creating similar-looking URIs. For instance, one might reasonably create 
URIs that begin with "http://www.example.com/tempo" and 
"http://www.example.com/tiempo" to provide access to resources by users 
who speak Italian and Spanish.]]

Why does the first sentence refer to "URI producers" that "produce" URIs 
rather than "resource owners" that "create" them (which would be more 
consistent with earlier text).  I also note that words "assign", 
"create", and "produce" (and possibly others) are all used for what 
seems to be the same idea.

Also, the rest of this illustration seems to have a funny interaction 
with the URI opacity principle in Section 2.5 (especially the discussion 
there about the travel example), since the Section 2.1 text above seems 
to suggest there is value in being able to convey information to an 
accessing "agent" (a human in this case) via the form of the URI itself 
(i.e., if URIs are to be totally opaque to the "agent", why would there 
be value in using one language over another?).  Of course, this may be 
just another problem in allowing "agent" to refer to people.  However, 
the problem seems somewhat more acute if the result of dereferencing 
URIs in different languages is the retrieval of the report in the 
corresponding languages because, while this kind of makes sense, it also 
invites determining the language of the report from the language of the URI.


Section 2.2:  [[The requirement for URIs to be unambiguous demands that 
different agents do not assign the same URI...]]

Now we have *agents* assigning URIs rather than, e.g., resource or URI 
owners.  It's not clear that this is consistent with prior discussion.


[[The concept of URI ownership is especially visible in the case of the 
HTTP protocol, which enables the URI owner to serve authoritative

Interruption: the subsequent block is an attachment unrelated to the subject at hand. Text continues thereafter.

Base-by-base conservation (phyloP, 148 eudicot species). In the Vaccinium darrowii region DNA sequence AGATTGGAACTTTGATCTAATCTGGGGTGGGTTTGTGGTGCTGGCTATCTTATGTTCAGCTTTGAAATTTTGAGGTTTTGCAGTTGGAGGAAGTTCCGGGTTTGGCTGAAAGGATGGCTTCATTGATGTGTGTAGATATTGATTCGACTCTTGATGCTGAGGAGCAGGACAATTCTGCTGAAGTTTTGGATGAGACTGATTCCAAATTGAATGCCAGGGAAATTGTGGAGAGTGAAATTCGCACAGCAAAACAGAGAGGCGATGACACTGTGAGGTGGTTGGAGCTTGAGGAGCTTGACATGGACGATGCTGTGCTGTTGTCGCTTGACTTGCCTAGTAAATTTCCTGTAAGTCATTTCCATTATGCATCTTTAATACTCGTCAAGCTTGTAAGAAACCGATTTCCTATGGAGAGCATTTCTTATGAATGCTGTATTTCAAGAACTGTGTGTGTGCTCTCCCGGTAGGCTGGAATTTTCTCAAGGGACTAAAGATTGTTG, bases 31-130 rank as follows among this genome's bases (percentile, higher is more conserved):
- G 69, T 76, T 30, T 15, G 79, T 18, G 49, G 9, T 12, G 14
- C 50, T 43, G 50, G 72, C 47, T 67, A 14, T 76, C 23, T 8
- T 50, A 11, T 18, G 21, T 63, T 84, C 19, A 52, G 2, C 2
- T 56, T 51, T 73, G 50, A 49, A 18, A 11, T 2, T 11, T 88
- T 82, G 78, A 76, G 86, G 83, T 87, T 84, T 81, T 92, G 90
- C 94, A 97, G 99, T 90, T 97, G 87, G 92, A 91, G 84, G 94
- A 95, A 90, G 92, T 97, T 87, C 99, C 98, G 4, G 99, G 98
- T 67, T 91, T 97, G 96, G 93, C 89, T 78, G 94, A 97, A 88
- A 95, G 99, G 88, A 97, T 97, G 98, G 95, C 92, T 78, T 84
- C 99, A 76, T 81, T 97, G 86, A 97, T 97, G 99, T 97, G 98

representations of a resource.]]

This text is pertinent to the point raised earlier about resource vs. 
URI ownership, and might be expanded on a bit to clarify that 
relationship.  In particular, when dealing with URIs that have 
retrievable representations, it is straightforward to demonstrate 
ownership;  non-owners can't determine what is returned when 
dereferencing such URIs, while owners can.


Section 2.3:  [[URI ambiguity should not be confused with ambiguity in 
natural language. The English statement "'http://www.example.com/moby' 
identifies 'Moby Dick'" is ambiguous because one could understand the 
phrase "Moby Dick" to refer to distinct resources: a particular printing 
of this work, or the work itself in an abstract sense, or the fictional 
white whale, or a particular copy of the book on the shelves of a 
library (via the Web interface of the library's online catalog), or the 
record in the library's electronic catalog which contains the metadata 
about the work, or the Gutenberg project's online version]]

This example illustrates an ambiguous natural language statement, but 
it's not clear that it doesn't also illustrate an ambiguous URI, since 
the text doesn't say anything about how example.org, or other parties 
citing http://www.example.com/moby, actually intepret it.


Section 2.3.1:  [[In Web architecture, URIs identify resources. Outside 
the bounds of Web architecture specifications, URIs can be useful for 
other purposes, for example, as database keys...]]

It seems to me this paragraph mixes a few things.  Just because a URI is 
used as a database key doesn't necessarily mean it's being used for a 
different purpose.  If a URI is used as a key in a relational table that 
associates metadata with the Web resources identified by those keys, and 
does so correctly (i.e., distinguishes between metadata about Nadia and 
metadata about her mailbox), it seems as if this is the *same* use of 
the URI (to identify a Web resource), even though it may also be used in 
the database to identify a distinct row in the table.  Moreover, the 
database might exhibit URI ambiguity in the same way the Web might, 
e.g., by mixing metadata about both Nadia and her mailbox in the same 
row.  At the same time, the use of "mailto:nadia@example.com" as an 
identifier for Nadia rather than her mailbox seems just as likely to 
occur in a Web context as in this database one (people seem to want to 
do it in RDF, for example;  or is this not the part of the Web you're 
talking about?).

Also, in the same paragraph:  [[URI ambiguity arises a URI is used to